Sep 8, 2010 | 22:56 GMT

5 mins read

The Politics Behind Nigeria's Military Leadership Changes

Nigerian President Goodluck Jonathan ordered changes in the leadership of his country's armed forces, police force and internal security service Sept. 8. The changes come a day after Nigeria's Independent National Electoral Commission announced the date for Nigeria's 2011 presidential election. By ordering the leadership changes, Jonathan likely is working to ensure the loyalty of the military before announcing his intention to run for president.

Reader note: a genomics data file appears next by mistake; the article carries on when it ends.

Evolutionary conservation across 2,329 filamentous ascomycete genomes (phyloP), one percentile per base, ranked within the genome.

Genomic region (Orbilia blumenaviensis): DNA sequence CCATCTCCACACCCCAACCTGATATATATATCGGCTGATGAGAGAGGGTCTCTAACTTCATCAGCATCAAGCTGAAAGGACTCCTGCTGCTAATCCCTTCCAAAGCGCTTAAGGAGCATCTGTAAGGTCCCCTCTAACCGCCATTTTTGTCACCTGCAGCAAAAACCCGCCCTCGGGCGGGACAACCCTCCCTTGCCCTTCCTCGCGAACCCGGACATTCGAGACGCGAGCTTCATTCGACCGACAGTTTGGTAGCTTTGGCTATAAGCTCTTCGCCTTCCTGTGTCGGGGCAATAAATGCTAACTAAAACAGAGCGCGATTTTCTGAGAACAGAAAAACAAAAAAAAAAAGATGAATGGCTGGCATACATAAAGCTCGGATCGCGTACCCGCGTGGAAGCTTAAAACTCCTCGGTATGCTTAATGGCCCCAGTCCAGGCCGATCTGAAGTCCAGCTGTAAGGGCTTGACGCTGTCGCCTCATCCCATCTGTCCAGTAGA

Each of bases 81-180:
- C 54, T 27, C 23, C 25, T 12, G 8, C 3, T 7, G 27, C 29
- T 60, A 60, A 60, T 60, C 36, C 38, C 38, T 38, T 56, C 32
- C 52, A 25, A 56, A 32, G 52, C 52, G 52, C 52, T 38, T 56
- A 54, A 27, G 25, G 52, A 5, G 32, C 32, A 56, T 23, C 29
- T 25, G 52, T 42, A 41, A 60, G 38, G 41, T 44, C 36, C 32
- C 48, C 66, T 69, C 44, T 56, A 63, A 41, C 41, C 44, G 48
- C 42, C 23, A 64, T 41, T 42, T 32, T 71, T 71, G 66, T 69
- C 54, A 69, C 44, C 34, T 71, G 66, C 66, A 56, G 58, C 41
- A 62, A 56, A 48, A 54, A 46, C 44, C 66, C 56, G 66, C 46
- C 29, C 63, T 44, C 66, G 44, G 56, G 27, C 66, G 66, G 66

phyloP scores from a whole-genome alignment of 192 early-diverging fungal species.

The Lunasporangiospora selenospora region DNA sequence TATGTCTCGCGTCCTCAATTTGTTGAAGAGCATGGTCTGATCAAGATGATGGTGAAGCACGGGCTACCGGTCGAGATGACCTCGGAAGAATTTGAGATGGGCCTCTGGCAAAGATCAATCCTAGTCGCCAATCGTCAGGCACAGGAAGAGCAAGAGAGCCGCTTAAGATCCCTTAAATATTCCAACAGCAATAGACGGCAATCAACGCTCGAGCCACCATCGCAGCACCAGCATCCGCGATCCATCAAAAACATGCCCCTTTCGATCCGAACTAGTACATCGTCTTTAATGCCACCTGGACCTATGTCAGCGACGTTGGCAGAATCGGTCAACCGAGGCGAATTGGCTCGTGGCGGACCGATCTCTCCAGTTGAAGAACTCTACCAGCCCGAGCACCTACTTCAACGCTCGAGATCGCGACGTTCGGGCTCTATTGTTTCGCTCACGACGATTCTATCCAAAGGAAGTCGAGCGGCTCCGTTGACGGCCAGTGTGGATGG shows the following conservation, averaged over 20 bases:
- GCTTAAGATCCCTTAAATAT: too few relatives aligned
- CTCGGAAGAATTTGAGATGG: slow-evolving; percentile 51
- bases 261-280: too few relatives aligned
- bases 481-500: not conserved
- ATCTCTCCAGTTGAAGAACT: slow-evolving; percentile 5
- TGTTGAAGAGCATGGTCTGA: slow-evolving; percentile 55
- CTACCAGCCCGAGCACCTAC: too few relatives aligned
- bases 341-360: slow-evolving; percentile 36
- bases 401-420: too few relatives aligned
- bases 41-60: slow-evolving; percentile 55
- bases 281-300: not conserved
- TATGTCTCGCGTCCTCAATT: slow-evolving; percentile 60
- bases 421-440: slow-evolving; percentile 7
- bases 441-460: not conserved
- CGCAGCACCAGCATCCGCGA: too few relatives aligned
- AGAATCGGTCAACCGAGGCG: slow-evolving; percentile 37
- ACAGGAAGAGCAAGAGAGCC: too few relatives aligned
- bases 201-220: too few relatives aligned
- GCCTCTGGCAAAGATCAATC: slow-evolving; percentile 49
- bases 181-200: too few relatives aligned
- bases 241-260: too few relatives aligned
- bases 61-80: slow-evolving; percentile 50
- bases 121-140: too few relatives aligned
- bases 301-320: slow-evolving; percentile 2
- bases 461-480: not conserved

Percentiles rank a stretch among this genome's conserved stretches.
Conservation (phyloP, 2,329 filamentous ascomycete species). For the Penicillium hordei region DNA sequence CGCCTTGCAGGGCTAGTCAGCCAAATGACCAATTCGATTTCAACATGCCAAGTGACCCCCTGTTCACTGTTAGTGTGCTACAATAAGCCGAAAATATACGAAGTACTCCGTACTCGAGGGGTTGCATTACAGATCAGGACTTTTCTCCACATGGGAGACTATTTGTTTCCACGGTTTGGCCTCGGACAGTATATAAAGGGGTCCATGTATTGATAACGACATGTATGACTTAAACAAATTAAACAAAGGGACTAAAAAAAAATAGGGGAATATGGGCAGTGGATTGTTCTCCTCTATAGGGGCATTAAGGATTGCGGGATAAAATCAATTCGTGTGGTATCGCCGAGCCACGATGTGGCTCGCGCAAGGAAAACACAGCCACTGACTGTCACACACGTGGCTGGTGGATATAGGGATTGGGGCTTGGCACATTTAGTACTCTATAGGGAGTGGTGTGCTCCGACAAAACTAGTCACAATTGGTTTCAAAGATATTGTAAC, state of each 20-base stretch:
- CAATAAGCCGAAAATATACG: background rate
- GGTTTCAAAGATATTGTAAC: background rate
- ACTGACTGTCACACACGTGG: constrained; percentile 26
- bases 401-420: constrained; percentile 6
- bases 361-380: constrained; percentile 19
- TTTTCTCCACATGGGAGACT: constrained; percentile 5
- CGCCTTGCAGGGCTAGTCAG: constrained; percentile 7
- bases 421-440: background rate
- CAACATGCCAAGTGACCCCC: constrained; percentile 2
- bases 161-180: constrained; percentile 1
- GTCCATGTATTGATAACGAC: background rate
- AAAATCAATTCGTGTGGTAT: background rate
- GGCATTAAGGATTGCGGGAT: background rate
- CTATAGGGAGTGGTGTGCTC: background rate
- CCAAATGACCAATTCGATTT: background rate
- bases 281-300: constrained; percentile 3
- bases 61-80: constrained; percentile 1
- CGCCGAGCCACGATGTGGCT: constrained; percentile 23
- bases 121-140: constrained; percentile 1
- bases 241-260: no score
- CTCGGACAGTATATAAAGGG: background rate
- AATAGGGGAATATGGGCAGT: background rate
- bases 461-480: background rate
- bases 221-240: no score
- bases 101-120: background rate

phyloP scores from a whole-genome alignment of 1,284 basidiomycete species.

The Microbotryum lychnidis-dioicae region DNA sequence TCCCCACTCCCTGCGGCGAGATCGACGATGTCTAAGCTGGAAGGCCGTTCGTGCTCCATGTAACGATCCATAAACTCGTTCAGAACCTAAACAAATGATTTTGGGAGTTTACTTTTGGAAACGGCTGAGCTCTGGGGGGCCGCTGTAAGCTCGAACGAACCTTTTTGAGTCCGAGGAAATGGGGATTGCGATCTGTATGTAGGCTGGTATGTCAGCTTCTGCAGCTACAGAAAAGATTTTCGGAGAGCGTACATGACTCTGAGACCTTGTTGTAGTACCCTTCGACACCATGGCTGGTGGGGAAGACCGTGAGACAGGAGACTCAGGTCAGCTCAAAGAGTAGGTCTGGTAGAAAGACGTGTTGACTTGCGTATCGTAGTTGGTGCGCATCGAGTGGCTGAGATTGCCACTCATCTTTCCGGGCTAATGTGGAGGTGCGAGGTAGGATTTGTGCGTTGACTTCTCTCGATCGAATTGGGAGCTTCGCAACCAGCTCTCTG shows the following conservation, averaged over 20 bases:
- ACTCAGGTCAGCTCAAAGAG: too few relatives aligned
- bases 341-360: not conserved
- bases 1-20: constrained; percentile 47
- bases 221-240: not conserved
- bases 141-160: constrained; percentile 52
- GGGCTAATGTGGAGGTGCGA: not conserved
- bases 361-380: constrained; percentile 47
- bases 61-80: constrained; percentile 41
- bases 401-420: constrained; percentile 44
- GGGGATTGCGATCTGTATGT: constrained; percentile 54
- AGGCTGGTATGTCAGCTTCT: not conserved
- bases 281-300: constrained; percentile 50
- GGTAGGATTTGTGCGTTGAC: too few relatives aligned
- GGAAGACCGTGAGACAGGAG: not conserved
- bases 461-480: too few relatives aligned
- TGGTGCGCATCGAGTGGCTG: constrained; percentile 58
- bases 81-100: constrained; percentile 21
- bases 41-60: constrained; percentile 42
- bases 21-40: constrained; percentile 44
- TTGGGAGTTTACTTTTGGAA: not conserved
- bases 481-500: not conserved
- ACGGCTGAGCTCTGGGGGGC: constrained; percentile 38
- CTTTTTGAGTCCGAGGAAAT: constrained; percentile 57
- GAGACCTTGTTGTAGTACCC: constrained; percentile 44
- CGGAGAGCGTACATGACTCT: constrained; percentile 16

Nigerian President Goodluck Jonathan ordered a shakeup in the leadership of his country's armed forces, police force and internal security service Sept. 8. The heads of the army, navy and air force, along with the chief of defense staff, police inspector-general and head of the State Security Service (SSS) have all been replaced. Of the men who held these positions, only one — former air force chief Air Marshal Oluseyi Petirin — remains; he is the new chief of defense staff. Petirin is the second consecutive air force chief to be promoted to that position. The move comes one day after Nigeria's Independent National Electoral Commission established Jan. 22, 2011, as the date of the country's next presidential election. Jonathan has yet to declare his candidacy for his party's nomination, but he is almost certain to do so soon. He probably is trying to ensure that the leaders of Nigeria's military and security services are loyal to him when that day comes, in preparation for the inevitable blowback he will face from his political opponents when he enters the race. Chief of Defense Staff Paul Dike, Chief of Army Staff Lt. Gen. Abdulrahman Dambazau and Chief of Naval Staff Vice Adm. Ishaya Ibrahim were all pushed out by the presidential order. The new heads of the armed forces branches are Maj. Gen. Onyeabor Azubuike Ihejirika (army), Rear Adm. Ola Saad Ibrahim (navy) and Air Vice Marshal Mohammed Umar (air force). Ogbonna Onovo was replaced by Uba Ringim as acting police inspector-general, while Ita Effiong took over for Afakriya Gadzama as the SSS director-general. Of these organizations, the army is the most powerful. It is noteworthy, then, that the new army chief of staff, Ihejirika, hails from the Igbo tribe in Nigeria's southeastern geopolitical zone. Ihejirika is the first Igbo to be named army chief since Nigeria's 1967-70 Biafran war, a secessionist struggle led by the Igbo that sparked an era of recurring military governments. This period ended with Nigeria's transition to democracy in 1999, but its legacy weighs heavily on the psyche of the Nigerian elite. It is therefore possible that Jonathan has chosen an Igbo as army chief as a means of ensuring that region's loyalty should he enter the presidential race. Though Jonathan is a southerner, there are still many opponents to a Jonathan presidency in the southeastern zone. Had Jonathan's predecessor, northerner Umaru Yaradua, not died earlier this year, he most likely would have earned a second four-year term in 2011. Because of the unwritten zoning agreement reached during Nigeria's transition to democracy, the presidency would then have been open to a southern candidate in 2015. The Igbo feel they would have been most deserving if this had occurred. But as it stands, a Jonathan presidential victory could well lead the north to clamor for a return to power for eight years in 2015, while a Jonathan loss likely would leave a northern president in office for two terms (until 2019). Jonathan has continued to tread very carefully as far as making public his plans for the future, as he knows there will be tremendous blowback from his political opponents if and when he announces he will run. It is no secret that Nigeria's northern elites oppose what they see as a southerner trying to usurp their rightful place in power. The level of protest that leading northerners have sustained so far is nothing in comparison to what it will be if and when Jonathan actually declares his candidacy. Every Nigerian president shakes up the military leadership. Yaradua last did so in August 2008, and his predecessor, Olusegun Obasanjo, did the same in May 2006. It is done so that no individuals in the military can become so entrenched in their positions that they pose a threat to the government. Jonathan's reshuffle is not outside the norm in this regard. However, his situation is different due to the incredibly high level of tension between north and south that has resulted from the circumstances that made Jonathan president. The last thing he wants is uncertainty over whether he has the military's loyalty, and he wants to make a change while the political atmosphere in Nigeria is still relatively calm. Nigeria is a country full of potential hot spots — the Middle Belt region of Jos, the recently calm Niger Delta, and the north, where the Islamist sect Boko Haram is causing problems again in the Borno state capital of Maiduguri. Jonathan is worried not only about the potential for a military coup, but also about how his political opponents could point to his inability to provide security in any of these regions as a way to discredit him during the campaign.

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